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Contributed photo by the Tennessee Valley Authority / TVA operates 16,300 miles of transmission lines to deliver power across its 7-state region, including the 161,000-volt line pictured here atop Raccoon Mountain overlooking downtown Chattanooga.

This story was updated Wednesday, Nov. 11, 2020, at 8:30 p.m. with more information.

The past year has been the best ever for keeping the lights on in the Tennessee Valley.

During fiscal 2020, the Tennessee Valley Authority cut its power outages and interruptions by more than 20% from the previous record year in 2018 to achieve the most reliable power delivery in the utility's 87-year history. On average, TVA delivered the electricity it generates during the past year with only 2.72 minutes of interruptions for the entire 12-month period, officials said Wednesday.

"We have had a positive trend in power reliability over the past couple of decades with over 25 years of delivering power with 99.999% reliability," said Aaron Melda, vice president of transmission operations and power supply for TVA. "This record is the result of years of work by everyone in transmission, with support and collaboration from many others from across the fleet."

Melda said power interruptions are only about 10% of what they were when TVA began closely monitoring such data in 1982. Over time, TVA has upgraded network monitoring and controls, improved transmission lines and limited vegetation around its facilities and the utility has begun to install over 2,700 miles of fiber optic lines to improve data and controls over how TVA power is dispatched and delivered.

To further improve its reliability, TVA is spending more than $300 million to build a new systems operations center in rural Meigs County and make other system upgrades as part of an upgrade that TVA officials have dubbed "Grid 2023." Despite initial opposition from neighboring residents, TVA has begun laying the foundation for the new facility on more than 150 acres near Gunstocker Creek in Georgetown to replace the power control center now located in the basement of TVA's downtown Chattanooga Office Complex.

As the largest government utility in America, TVA sells its wholesale power to 153 municipalities and power co-ops and 52 direct-served industrial customers across the Tennessee Valley delivered along 16,300 miles of high-voltage transmission lines.

Most of the nearly 10 million power users in the region get their electricity from local power companies such as EPB in Chattanooga, which are usually more subject to power outages and interruptions along electricity poles and lines that serve individual homes and businesses. For the typical electricity user in the Tennessee Valley, most power interruptions occur from their local power distributor.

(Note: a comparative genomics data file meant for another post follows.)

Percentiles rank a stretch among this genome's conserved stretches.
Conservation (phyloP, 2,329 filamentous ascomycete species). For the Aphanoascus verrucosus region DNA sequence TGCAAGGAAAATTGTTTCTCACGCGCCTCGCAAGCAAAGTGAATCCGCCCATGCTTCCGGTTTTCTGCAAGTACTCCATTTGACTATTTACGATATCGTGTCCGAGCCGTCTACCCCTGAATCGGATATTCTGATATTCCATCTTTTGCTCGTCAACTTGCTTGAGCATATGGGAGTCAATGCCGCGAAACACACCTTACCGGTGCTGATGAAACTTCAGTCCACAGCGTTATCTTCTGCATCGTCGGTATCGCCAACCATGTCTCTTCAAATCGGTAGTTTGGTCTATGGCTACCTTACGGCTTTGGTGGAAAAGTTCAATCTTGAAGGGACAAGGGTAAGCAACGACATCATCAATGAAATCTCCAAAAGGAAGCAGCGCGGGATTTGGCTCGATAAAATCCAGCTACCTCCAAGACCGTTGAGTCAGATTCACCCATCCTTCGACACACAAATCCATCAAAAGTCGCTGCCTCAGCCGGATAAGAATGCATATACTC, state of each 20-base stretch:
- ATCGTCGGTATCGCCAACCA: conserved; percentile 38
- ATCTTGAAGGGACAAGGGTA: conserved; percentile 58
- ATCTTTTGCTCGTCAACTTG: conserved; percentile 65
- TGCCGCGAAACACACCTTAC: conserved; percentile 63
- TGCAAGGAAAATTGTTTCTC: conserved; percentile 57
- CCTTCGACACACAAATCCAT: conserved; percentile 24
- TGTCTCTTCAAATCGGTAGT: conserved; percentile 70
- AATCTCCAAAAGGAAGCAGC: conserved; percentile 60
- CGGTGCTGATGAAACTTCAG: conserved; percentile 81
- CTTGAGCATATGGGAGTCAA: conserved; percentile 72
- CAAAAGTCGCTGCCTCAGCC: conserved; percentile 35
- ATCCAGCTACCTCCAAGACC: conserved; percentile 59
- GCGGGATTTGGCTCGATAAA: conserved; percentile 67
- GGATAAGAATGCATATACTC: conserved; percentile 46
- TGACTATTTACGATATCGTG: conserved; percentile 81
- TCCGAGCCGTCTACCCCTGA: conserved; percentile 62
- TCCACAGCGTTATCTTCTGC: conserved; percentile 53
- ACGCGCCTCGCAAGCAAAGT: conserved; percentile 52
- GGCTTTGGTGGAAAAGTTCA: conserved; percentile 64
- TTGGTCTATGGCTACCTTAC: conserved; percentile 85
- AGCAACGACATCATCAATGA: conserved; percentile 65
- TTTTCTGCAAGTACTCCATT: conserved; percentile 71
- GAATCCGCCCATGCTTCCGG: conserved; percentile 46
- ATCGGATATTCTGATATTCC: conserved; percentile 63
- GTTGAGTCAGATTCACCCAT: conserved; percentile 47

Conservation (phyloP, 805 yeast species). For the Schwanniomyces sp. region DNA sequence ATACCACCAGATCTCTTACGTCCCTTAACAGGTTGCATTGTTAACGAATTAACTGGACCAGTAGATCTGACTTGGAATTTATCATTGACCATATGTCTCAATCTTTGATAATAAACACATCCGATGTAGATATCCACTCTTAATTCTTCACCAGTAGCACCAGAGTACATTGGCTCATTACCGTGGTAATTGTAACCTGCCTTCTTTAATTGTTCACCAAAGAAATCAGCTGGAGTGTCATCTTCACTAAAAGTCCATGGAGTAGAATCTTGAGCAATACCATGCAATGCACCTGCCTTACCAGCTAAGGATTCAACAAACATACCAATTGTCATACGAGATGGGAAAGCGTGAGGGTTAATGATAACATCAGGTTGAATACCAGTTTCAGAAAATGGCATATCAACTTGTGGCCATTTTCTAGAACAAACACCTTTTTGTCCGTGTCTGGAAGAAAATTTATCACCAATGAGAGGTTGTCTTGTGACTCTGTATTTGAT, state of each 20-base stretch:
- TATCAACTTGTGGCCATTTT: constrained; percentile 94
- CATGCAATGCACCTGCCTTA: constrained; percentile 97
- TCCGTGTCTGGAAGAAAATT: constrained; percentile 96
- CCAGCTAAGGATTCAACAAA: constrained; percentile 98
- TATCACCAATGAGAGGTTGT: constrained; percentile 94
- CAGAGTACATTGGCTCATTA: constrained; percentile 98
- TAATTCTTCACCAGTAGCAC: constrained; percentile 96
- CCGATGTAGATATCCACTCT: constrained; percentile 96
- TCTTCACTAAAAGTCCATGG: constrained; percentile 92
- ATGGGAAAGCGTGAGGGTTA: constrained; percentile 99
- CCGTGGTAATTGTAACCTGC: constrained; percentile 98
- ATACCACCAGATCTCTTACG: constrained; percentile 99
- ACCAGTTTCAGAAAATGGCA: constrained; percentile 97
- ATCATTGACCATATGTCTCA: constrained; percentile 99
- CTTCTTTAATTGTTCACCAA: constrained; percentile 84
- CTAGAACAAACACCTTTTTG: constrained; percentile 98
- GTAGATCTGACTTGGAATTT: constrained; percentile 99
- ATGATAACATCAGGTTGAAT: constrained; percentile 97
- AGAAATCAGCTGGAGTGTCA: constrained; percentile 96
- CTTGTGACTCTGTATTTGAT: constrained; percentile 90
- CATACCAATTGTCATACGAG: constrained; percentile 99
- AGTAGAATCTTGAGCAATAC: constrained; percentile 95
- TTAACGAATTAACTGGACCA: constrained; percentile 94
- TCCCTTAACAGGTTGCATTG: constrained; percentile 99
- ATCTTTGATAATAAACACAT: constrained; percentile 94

Melda said TVA is among the top 10% of all U.S. utilities in the reliability of its power service and its local power companies rank among the top 30% of all utilities for reliability. EPB, which has installed a fiber optic network with intellirupters throughout its 600-square-mile area, is more reliable than most local power companies in the Valley which have yet to install such "smart grids."

"Since building Chattanooga's smart grid in 2012, we have been able to use the smart grid to quickly re-route power around many problems," EPB Vice President J. Ed. Marston said. "This has allowed us to reduce the frequency and duration of outages by about 50%."

In the 2019-2020 fiscal year, EPB estimates its smart grid helped avoid 60 million customer outage minutes. During the April tornadoes that temporarily cut power to nearly a third of all EPB customers, Marston said the smart grid allowed EPB to rapidly restore electricity service to more than 44,000 customers within minutes of the tornado touchdowns.

EPB and TVA employees are increasingly using smart grid technologies to detect potential power delivery problems before they happen by monitoring equipment, weather and power trends that could cause problems, Melda said. The smart grid also allows power to be rerouted and delivered in the most efficient manner when an outage occurs along a line.

"Over the last 10 years TVA has put plans in place to improve service to our customers, such as replacing high-risk assets before they failed, adding breakers and dispatcher-controlled switches to the grid, improving response plans and work execution," said Doug Bailey, vice president of transmission field operations for TVA.

Reliable power service is increasingly important for businesses that are using more robots, computers and other machines to perform tasks and need to operate without interruption.

"Our large, direct-served industrial customers are particularly impacted by a loss of power even for a short duration," said Mary Jane Owens, manager of TVA's direct serve accounts. "Outages stop production lines, shut down equipment operations and can impact safety."

The pandemic this year reduced overall electricity consumption for TVA, especially among some commercial and industrial customers, and TVA projects its power demand will remain relatively stable, or could even decline slightly, in future years as more energy-efficient machines are installed and distributed energy allows more consumers to generate their own power from solar panels, windmills and batteries.

Melda said TVA benefits by having a diverse power portfolio, including 29 power-generating dams that TVA can often use at maximum demand periods to help even its load.

Melda said TVA exceeded its stretch goal in fiscal 2020 for its power reliability and is trying to match or exceed that target in the next year.

Contact Dave Flessner at dflessner@timesfreepress.com or at 423-757-6340.

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